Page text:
A humorous yet revealing experiment by usage-based insurer Metromile determined that an OBD-II dongle’s telematics could help an insurer perform low-speed crash analysis, director of data science David Clifford said last month.
Metromile announced the low-speed research in late June. It conducted the experiment with an eye toward fighting fraud, but the concept is an intriguing idea for researching collision claims as well. For example, which internal parts are affected by a seemingly minor crash? What measurements change? What technology, such as an occupant classification sensor, is affected?
An Insurance Information Institute piece cited by Metromile reports that the insurance industry estimates about 10 percent of its losses and loss expenses are wasted on fraud. That statistic would translate to $34 billion lost to property and casualty fraud in 2015, the III wrote.
While a great deal of crash test data exists at speeds like 30 and 40 mph, “there isn’t a lot of sources of information out there for … these slow-speed events,” Clifford said. So Metromile repeatedly ran various low-speed crash tests under controlled conditions to determine if the company would receive similar data from the vehicle each time, he said.
The testing leveraged the telematics within Metromile’s Pulse OBD-II plug-in, which includes a GPS and accelerometer, according to Clifford.
Metromile’s customers attach the device to their vehicles, allowing the insurer to track how many miles policyholders drive and bill them accordingly. (The idea is that an infrequent commuter is less likely to get into a crash than a road warrior, and shouldn’t be lumped in with them under a less precise traditional actuarial model.)
The Pulse also can send crash data to Metromile’s artificial intelligence “AVA,” which the company currently uses to flag possible fraud worth extra investigation, according to Clifford.
“AVA can also use opt-in sensor data from the Metromile Pulse device to reconstruct the accident scene, expediting the approval process,” Metromile wrote in 2017. “For certain claim types, this enables the claim to be instantly approved.”
Clifford said Metromile didn’t use the vehicle’s sensor information or access the electronic data recorder for its crash tests, though the Pulse can read and notify Metromile’s policyholders about diagnostic trouble codes.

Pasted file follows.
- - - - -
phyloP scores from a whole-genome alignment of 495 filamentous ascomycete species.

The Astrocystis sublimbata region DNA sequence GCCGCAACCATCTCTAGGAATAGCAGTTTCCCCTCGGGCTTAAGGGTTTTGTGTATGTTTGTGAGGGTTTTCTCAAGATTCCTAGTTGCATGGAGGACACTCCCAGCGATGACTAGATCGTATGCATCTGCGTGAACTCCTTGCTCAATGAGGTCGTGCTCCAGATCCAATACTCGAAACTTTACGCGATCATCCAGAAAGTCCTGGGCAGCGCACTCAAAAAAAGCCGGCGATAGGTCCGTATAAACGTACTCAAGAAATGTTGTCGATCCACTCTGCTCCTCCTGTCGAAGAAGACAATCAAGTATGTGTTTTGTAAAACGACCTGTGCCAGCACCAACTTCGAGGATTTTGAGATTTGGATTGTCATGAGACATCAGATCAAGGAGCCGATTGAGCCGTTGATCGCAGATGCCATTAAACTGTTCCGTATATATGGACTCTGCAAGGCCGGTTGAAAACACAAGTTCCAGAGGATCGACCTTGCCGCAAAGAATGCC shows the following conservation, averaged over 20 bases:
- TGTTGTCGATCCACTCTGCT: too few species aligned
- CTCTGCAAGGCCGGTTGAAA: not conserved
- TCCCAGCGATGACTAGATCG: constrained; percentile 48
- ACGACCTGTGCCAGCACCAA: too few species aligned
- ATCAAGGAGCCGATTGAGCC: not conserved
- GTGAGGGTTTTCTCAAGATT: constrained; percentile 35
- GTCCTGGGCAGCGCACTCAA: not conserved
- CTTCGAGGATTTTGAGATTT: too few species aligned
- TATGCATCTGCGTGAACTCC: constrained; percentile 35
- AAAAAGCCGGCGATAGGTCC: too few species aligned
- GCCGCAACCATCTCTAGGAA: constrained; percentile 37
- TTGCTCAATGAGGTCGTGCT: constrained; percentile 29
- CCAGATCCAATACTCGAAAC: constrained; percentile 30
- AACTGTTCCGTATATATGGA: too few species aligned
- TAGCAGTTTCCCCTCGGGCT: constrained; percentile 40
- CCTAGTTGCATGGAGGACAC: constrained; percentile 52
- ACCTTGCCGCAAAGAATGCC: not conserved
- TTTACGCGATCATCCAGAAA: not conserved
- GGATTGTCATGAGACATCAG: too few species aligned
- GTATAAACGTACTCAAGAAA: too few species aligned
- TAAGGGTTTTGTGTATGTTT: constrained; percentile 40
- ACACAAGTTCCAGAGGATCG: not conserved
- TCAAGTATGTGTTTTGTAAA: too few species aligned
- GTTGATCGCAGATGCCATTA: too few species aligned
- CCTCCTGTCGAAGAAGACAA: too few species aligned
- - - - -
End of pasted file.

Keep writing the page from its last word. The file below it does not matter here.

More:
Metromile conducted the crash tests using a 2003 Toyota Corolla, 2012 BMW 328i, and an unspecified Volkswagen Jetta and Chevrolet Aveo which Clifford said had been written off but were still driveable.
Clifford said the insurer tested rear-end hits at 2.5 mph, 5 mph and 10 mph; rear offset crashes in which the two cars were shifted around 2 feet to the left or right; sideswipes at particular angles; front collisions at different speeds; and a frontal crash into a highway water barrier. It also tested hard-braking scenarios at 10 mph, 20 mph and 30 mph to see what telematics data would appear.
He said Metromile installed its OBD-II Pulse dongles on both the victim and at-fault vehicles for “a look from both sides.”
The research yielded successful data. Metromile found it could detect that a vehicle had been bumped into by another, according to Clifford. It also confirmed it could detect a low-speed sideswipe, tell its “fingerprint” apart from a different type of crash, and determine the “angle of attack,” he said.
“With machine learning technology, our team will be able to better prevent insurance fraud and assist customers with hard-to-prove but common claim types, like hit-and-run collisions, car theft, and rear-ends,” Metromile data scientist Paul Anzel said in a statement in June.
Asked if the team examined the vehicle to see what a low-speed property claim would entail, Clifford said no. “I wish we had you there suggesting that to us,” he said.
However, Clifford said he spoke to Metromile claims staff in anticipation of our interview. They confirmed that damage might exist beneath the vehicle’s exterior, and “it really might not be apparent to you the driver,” he said.
Asked if Metromile was working on predictive analytics outside of fraud, Clifford said that understanding claim severity would be “really important in the future.” He declined to say more except, “Watch this space.”
He also said an interesting predictive analytics challenge would be photo estimating (which Metromile already does, but apparently with humans instead). Asked why Metromile wouldn’t just skip that and derive estimates based upon presumably more accurate telematics (after all, the latter tech is Metromile’s bread and butter), Clifford said having a photograph with telematics would be better.
With more information, “you’re going to get a better estimate, I think,” he said.
Metromile, June 28, 2018
A humorous yet revealing experiment by usage-based insurer Metromile determined that an OBD-II dongle’s telematics could allow an insurer to perform low-speed crash analysis, director of data science David Clifford said last month. (Provided by Metromile)
Metromile shared tidbits from its claims data in this graphic released in late June 2018. (Provided by Metromile)